Understanding the genetic basis of phenotype variability in individuals with neurocognitive disorders
Duyzend, Michael Henri
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Individuals with a diagnosis of a neurocognitive disorder, such as an autism spectrum disorder (ASD), can present with a wide range of phenotypes. Some have severe language and cognitive deficiencies while others are only deficient in social functioning. Sequencing studies have revealed extreme locus heterogeneity underlying the ASDs. Even cases with a known pathogenic variant, such as the 16p11.2 CNV, can be associated with phenotypic heterogeneity. In this thesis, I test the hypothesis that phenotypic heterogeneity observed in populations with a known pathogenic variant, such as the 16p11.2 CNV as well as that associated with the ASDs in general, is due to additional genetic factors. I analyze the phenotypic and genotypic characteristics of over 120 families where at least one individual carries the 16p11.2 CNV, as well as a cohort of over 40 families with high functioning autism and/or intellectual disability. In the 16p11.2 cohort, I assessed variation both internal to and external to the CNV critical region. Among de novo cases, I found a strong maternal bias for the origin of deletions (59/66, 89.4% of cases, p=2.38x10^-11), the strongest such effect so far observed for a CNV associated with a microdeletion syndrome, a significant maternal transmission bias for secondary deletions (32 maternal versus 14 paternal, p=1.14x10^-2), and nine probands carrying additional CNVs disrupting autism-associated genes. In the same cohort, I assessed genome wide exonic variation, including in the 27 16p11.2 CNV critical region genes and the 3 genes that lie in the flanking segmental duplications, BOLA2, SLX1A, and SULT1A3 with the hypothesis that dosage imbalance in these genes could lead to variable phenotypes. I find an absence of variation across the critical region, compared to similarly sized regions genome-wide by average heterozygosity (2nd percentile) and Tajima’s D (3rd percentile) metrics. Among the 27 critical region genes and three duplicated genes, I find no loss of function variants in 16p11.2 CNV carriers. Our genome-wide exome analysis revealed 13 likely-gene disruptive (LGD) variants in 13 probands in autism-associated genes, which is fewer than would be expected by chance (p<10^-16) and individuals having such variants trend towards being more severely affected on FSIQ (p=0.19). To understand the genetic heterogeneity associated with high-functioning autism and intellectual disability, I assessed genetic variation observed in a cohort of 43 local families of which 29 have a diagnosis of high functioning-autism. I discovered variants in novel autism candidate genes, including LPHN1 and NUMBL, find that the high functioning autism cohort tends to have more inherited loss of function and severe missense variation per individual than low functioning cohorts (p<2.2x10^-16), but fewer de novo LGD variants per individual (p=0.007). I also find that de novo variants in high functioning cases lie in a protein-protein interaction network including proteins involved in the NOTCH signaling pathway. Our findings suggest that modifiers external to, as opposed to variants internal to the critical region, may play a role in the observed phenotypic differences observed in individuals with a 16p11.2 CNV and those with ASDs in general.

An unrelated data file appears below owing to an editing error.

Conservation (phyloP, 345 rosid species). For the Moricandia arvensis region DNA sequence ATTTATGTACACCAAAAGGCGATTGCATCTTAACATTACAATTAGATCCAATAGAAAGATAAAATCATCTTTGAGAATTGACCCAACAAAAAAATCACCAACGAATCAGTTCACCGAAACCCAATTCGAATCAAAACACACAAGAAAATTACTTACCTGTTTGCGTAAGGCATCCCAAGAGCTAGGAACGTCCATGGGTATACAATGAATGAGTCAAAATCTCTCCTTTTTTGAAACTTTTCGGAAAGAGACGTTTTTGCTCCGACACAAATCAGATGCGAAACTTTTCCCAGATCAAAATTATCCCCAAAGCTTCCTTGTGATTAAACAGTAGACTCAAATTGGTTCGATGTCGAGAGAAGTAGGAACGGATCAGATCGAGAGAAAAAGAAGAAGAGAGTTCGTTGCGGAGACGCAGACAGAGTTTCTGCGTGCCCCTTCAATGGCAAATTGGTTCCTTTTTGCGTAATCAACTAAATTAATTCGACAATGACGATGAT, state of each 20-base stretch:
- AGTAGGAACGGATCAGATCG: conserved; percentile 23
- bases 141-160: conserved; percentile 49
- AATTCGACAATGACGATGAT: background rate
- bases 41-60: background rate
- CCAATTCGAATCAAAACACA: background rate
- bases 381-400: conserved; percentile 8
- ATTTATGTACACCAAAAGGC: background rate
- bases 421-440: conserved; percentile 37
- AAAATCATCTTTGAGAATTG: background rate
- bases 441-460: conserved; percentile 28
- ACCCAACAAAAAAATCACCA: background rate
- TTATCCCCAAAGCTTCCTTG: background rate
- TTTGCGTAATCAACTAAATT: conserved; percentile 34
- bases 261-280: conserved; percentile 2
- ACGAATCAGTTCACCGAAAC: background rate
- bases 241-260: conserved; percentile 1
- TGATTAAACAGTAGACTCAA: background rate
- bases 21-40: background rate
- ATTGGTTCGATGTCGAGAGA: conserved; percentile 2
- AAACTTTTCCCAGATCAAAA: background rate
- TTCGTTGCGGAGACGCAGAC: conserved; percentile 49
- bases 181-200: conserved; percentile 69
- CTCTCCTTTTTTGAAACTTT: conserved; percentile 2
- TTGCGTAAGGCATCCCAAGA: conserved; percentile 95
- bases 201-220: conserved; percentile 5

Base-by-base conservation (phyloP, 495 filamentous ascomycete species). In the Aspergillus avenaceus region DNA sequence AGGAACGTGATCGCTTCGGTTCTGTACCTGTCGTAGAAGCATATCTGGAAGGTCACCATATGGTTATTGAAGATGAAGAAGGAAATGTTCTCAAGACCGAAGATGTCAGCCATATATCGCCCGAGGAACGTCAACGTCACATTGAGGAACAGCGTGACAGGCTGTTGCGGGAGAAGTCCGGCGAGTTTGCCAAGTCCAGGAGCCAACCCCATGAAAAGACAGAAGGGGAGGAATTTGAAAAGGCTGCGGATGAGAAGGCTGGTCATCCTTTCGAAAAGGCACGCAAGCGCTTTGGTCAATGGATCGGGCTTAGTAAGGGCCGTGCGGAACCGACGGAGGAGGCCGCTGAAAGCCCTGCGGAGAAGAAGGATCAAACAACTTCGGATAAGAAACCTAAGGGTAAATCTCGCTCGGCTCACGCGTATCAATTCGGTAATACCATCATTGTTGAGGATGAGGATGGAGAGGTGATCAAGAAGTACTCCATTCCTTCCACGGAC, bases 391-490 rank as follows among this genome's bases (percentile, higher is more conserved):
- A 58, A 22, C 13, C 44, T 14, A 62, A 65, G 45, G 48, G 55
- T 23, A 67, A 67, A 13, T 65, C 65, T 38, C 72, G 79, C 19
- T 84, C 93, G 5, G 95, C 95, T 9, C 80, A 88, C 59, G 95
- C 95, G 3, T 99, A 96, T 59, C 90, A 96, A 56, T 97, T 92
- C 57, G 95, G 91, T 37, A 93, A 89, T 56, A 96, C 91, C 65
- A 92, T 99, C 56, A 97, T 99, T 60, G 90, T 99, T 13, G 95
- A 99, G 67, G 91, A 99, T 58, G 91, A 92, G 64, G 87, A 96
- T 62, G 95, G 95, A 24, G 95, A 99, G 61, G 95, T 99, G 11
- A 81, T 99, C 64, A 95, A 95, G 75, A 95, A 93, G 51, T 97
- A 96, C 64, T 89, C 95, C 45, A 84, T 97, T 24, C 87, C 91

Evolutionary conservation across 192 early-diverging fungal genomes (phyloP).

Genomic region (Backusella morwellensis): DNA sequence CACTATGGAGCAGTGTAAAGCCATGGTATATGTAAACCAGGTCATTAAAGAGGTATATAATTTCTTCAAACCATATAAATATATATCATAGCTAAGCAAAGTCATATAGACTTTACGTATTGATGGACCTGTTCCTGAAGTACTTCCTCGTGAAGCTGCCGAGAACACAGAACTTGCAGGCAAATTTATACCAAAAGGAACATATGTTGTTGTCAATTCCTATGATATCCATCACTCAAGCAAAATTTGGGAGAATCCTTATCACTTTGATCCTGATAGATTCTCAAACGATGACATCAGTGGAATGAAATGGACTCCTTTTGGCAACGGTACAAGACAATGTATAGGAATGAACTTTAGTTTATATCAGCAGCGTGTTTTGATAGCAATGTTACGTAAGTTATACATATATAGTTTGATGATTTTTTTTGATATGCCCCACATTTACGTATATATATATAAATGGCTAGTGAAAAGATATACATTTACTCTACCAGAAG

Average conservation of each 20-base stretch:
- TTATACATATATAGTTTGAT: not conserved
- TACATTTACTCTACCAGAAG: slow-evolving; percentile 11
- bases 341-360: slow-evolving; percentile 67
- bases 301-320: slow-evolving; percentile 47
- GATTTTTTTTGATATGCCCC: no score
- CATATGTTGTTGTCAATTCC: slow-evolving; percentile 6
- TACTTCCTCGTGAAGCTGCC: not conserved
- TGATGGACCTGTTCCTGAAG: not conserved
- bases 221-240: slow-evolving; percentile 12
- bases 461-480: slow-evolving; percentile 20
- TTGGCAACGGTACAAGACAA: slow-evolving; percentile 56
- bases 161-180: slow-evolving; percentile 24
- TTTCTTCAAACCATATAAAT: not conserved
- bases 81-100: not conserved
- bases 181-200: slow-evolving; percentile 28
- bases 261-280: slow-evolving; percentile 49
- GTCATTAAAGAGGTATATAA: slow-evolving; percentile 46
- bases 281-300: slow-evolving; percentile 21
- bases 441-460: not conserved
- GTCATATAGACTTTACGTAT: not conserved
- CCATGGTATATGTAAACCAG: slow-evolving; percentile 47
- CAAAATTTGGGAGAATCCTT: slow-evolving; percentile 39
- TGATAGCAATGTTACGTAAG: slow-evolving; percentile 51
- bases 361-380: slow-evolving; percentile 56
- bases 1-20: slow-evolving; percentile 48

- Genetics